Mechanical Insights

How Can I Expand My Industrial Trade Skills?

Oct 15, 2020 8:30:00 AM / by Tate Engineering

Industrial Trade Skills

For technicians, mechanics, and engineers that are new to industrial trades, the level of knowledge and skill needed to maintain efficient operations can be daunting. Even if you’ve completed certification or degree programs, or you’ve undergone some level of apprenticeship, you probably recognize that ongoing education is essential to excelling at your job and eventually moving up to more advanced positions.

What you might not know is what knowledge and skills offer the greatest benefits. How can you expand your industrial trade skills to your best advantage? What courses should you seek out, and what training should you request from more experienced professionals mentoring you?

Thorough Knowledge of Systems and Components

This probably seems obvious, but learning new skills may be harder than you think - it’s not like you’re going to start collecting and reading equipment manuals. That said, you can do a lot on your own just by familiarizing yourself with the most popular equipment manufacturers and learning how their products stack up against one another.

You can also work closely with supervisors to fully understand the equipment at your facility, including how specific components and systems work, equipment history (age, known problems, efficiency reports, etc.), whether there are known issues within the facility itself, and so on. In-depth understanding of the systems you deal with daily is a great start to expanding your knowledge of industrial equipment in general. You can also continue taking classes on industrial and commercial equipment maintenance to expand your industrial trade skills and learn about different types of equipment and industry advances.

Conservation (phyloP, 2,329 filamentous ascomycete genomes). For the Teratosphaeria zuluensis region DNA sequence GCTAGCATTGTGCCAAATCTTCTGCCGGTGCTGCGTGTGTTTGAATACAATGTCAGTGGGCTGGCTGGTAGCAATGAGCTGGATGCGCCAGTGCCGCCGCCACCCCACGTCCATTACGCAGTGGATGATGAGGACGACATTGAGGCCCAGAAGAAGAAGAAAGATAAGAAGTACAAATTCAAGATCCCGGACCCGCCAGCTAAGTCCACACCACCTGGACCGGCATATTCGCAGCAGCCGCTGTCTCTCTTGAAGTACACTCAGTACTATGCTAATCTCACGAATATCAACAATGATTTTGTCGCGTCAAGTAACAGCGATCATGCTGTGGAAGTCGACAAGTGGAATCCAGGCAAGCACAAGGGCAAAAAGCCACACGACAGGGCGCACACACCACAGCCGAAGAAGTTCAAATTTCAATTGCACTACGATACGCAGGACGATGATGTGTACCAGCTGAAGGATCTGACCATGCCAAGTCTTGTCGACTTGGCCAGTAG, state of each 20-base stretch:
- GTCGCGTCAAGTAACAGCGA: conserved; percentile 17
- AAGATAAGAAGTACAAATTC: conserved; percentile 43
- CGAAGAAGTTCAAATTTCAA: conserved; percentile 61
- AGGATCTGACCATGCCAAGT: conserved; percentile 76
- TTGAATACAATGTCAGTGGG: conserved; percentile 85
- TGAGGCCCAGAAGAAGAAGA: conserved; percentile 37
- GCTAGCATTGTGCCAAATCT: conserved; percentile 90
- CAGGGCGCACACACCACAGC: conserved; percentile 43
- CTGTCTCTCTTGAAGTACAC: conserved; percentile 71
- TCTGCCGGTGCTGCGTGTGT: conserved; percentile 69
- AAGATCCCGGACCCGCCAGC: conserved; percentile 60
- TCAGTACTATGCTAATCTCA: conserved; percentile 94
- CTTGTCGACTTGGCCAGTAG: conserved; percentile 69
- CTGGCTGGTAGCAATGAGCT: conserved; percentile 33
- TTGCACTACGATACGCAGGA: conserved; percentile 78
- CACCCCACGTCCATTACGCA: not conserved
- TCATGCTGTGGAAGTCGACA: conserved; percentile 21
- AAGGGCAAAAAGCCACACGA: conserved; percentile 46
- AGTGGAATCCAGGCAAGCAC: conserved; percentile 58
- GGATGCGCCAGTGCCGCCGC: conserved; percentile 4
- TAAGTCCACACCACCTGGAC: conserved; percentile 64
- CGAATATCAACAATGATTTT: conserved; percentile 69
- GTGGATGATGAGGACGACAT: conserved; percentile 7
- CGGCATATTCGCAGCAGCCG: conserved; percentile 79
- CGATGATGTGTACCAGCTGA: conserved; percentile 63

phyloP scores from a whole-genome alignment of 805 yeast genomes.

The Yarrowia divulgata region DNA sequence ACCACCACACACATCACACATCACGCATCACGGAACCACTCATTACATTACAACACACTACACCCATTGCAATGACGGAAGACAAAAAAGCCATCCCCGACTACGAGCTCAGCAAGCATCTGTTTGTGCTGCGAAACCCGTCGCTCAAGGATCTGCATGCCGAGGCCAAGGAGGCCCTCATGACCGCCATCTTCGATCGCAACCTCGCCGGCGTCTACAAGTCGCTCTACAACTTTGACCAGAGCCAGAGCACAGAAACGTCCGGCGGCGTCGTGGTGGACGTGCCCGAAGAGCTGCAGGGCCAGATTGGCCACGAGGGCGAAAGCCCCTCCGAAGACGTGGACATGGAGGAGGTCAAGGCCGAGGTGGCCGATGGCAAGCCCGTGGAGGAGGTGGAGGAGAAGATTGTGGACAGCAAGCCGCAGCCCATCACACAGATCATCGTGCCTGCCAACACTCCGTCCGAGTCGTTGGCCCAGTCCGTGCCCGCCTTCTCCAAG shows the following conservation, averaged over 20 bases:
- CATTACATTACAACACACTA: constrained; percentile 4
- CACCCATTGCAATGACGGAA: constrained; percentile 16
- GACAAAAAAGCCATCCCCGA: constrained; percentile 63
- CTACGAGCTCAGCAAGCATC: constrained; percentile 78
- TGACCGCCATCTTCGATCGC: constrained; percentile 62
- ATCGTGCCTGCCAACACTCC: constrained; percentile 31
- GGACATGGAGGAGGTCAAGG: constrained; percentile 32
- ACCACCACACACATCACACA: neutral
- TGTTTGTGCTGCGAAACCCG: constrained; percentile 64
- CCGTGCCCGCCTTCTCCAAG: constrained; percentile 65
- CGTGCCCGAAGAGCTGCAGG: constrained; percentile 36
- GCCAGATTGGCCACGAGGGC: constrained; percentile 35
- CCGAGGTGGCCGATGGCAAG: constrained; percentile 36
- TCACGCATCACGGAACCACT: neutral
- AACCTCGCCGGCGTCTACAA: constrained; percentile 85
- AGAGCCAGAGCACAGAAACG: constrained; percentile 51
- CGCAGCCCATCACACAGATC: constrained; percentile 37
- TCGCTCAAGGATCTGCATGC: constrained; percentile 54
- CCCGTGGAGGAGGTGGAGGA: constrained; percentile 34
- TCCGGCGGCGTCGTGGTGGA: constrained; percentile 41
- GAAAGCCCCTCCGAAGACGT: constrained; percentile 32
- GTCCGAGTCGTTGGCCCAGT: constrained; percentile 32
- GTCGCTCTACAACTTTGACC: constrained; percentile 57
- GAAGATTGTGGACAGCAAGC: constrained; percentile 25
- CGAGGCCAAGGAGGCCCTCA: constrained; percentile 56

Knowledge of Safety and Safety Hazards

Knowledge of safety protocols is critical if you want to avoid accidents, injuries, and downtime. Safety is always the first priority, and you should thoroughly read and understand all safety protocols to ensure appropriate behavior. You can also speak with other technicians - learning from the experiences and mistakes of others can help you to avoid common errors and know the right steps to take in a variety of situations.

Computer Skills

More and more systems rely on computerized components to operate, from programmable thermostats, to integrated touchpads connected to systems sensors, to computer and remote monitoring. Connected technologies are the way of the future, and it’s important that you feel comfortable navigating these virtual systems so you can take advantage of the data they provide and use it to optimize efficiency and spot potential problems early.


You don’t necessarily need advanced mathematics like calculus to perform your duties as a technician, but math is certainly the foundation of many tasks associated with equipment maintenance and repair. Whether you’re measuring for new equipment installation, creating schematics to route ductwork, calibrating equipment, or optimizing energy efficiency, a strong background in mathematics ensures that you have the skills needed to get the job done.


Advancing in your field could mean learning more about how to solve the many problems you might encounter while maintaining or repairing essential equipment and components. Knowledge of different types of engineering (mechanical, electrical, environmental, and even civil) can only help you to expand your skill set, improve your problem-solving abilities, expand industrial trade skills, and advance in your chosen field.

Reading Comprehension

As a technician, you will be expected to read and comprehend a variety of written materials, from company handbooks, to government regulations, to equipment manuals, schematics and more. Well-developed reading comprehension ensures that you have the ability to process critical information, collect and analyze complex data from different sources, and make informed decisions that benefit your employer.


As an entry-level or apprentice technician, mechanic, or engineer, you might not have to interact with more than a few supervisors and third-party equipment professionals. However, if you want to advance, the ability to communicate effectively with a broad range of professionals is a must. This includes oral and written communications, and you’ll find that both coursework and practice will help.

For tips on getting your Continuing Education credits, check out our blog. And don't forget to look into training opportunities with Tate as well!

Tate Engineering Training

Tags: Training, Education

Written by Tate Engineering